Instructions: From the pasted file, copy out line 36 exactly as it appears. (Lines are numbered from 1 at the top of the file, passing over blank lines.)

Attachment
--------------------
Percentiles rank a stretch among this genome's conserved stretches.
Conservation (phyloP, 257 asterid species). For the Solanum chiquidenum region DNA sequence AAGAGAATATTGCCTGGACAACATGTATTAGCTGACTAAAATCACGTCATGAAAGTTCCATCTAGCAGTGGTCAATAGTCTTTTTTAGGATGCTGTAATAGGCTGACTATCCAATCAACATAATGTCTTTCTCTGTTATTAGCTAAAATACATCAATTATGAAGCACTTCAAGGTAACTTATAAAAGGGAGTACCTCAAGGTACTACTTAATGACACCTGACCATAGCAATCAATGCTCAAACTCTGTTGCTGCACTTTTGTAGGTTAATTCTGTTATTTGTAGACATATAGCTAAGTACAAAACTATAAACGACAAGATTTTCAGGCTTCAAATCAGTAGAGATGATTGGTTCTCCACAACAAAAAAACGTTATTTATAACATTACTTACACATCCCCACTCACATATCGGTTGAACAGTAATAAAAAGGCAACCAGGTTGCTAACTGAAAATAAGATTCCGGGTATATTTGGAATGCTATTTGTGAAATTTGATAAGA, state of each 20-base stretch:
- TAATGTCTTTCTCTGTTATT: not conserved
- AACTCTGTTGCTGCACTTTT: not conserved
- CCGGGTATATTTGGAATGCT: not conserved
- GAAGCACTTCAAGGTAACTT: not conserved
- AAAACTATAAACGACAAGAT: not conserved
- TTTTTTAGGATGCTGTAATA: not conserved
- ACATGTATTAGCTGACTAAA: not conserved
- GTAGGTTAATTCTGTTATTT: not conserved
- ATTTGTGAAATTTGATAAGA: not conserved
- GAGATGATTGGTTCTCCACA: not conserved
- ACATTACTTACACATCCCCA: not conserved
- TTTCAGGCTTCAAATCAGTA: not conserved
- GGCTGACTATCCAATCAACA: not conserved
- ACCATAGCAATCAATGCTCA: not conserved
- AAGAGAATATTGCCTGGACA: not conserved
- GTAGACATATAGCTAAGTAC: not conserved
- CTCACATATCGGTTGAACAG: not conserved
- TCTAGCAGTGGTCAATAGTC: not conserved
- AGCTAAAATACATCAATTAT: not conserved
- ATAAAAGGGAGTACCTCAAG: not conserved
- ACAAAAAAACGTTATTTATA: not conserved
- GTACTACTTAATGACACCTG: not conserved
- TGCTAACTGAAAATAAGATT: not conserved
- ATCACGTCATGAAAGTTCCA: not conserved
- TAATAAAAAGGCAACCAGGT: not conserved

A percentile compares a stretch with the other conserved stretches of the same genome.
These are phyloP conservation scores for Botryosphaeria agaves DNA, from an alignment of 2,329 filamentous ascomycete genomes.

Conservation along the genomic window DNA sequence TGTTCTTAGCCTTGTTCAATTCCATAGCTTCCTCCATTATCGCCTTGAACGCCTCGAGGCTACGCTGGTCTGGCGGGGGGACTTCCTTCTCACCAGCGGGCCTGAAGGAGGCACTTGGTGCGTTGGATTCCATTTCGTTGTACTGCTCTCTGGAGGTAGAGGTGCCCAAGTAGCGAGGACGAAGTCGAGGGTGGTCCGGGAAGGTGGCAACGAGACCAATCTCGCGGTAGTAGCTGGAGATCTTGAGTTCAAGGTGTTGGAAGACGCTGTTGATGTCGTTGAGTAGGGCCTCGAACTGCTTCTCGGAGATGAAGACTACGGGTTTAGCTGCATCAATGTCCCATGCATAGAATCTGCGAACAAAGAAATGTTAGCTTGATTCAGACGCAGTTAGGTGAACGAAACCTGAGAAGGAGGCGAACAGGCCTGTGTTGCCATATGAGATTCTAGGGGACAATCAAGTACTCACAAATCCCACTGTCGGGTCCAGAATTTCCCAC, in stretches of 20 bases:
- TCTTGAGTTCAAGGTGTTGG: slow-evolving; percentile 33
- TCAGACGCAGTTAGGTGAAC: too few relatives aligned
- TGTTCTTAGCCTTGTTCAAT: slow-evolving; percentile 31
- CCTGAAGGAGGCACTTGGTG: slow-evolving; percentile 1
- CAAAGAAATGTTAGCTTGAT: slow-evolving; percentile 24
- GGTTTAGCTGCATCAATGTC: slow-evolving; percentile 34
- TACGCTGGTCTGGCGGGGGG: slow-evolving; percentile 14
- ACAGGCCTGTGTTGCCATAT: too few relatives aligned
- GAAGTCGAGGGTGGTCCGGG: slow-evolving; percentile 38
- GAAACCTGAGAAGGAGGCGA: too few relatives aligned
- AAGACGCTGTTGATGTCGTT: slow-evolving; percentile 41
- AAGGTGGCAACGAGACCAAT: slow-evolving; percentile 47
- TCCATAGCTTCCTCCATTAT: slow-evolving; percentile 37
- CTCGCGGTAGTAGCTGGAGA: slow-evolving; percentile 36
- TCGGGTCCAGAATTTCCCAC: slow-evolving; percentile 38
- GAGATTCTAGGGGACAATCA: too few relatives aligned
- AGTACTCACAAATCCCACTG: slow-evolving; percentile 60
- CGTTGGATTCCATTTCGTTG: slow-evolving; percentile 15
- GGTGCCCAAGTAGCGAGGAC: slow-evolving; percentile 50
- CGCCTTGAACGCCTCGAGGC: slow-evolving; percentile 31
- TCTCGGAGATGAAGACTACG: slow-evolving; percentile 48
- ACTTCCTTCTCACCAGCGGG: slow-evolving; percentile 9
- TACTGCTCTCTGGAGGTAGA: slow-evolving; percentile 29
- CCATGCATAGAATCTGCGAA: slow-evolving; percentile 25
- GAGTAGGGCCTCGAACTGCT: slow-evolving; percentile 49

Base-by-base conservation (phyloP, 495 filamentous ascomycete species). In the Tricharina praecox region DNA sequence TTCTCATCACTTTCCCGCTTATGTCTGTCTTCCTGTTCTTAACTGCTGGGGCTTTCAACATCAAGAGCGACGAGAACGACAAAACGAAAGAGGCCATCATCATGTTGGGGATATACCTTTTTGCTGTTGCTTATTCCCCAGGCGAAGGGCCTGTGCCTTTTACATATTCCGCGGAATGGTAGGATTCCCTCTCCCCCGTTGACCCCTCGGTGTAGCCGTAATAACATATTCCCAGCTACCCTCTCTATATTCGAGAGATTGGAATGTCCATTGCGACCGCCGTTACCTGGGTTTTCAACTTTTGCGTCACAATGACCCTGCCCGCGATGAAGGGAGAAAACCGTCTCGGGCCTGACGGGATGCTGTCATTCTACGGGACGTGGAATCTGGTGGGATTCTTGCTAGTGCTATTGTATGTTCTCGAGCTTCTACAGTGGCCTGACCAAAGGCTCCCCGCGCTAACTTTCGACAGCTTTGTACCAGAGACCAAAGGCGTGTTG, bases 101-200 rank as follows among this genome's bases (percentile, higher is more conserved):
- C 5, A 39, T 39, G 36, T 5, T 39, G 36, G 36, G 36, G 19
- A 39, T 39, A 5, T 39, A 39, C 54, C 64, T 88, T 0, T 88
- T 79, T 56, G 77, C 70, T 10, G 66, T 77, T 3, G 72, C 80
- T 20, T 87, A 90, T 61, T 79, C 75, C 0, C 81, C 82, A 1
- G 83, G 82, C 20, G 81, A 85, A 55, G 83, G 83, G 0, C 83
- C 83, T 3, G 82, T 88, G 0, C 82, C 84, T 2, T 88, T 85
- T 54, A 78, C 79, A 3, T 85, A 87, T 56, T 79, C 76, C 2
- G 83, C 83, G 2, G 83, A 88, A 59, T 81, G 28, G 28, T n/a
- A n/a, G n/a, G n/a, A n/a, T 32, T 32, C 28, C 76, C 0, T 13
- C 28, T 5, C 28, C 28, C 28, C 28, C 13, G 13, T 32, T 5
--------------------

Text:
- GGTTTAGCTGCATCAATGTC: slow-evolving; percentile 34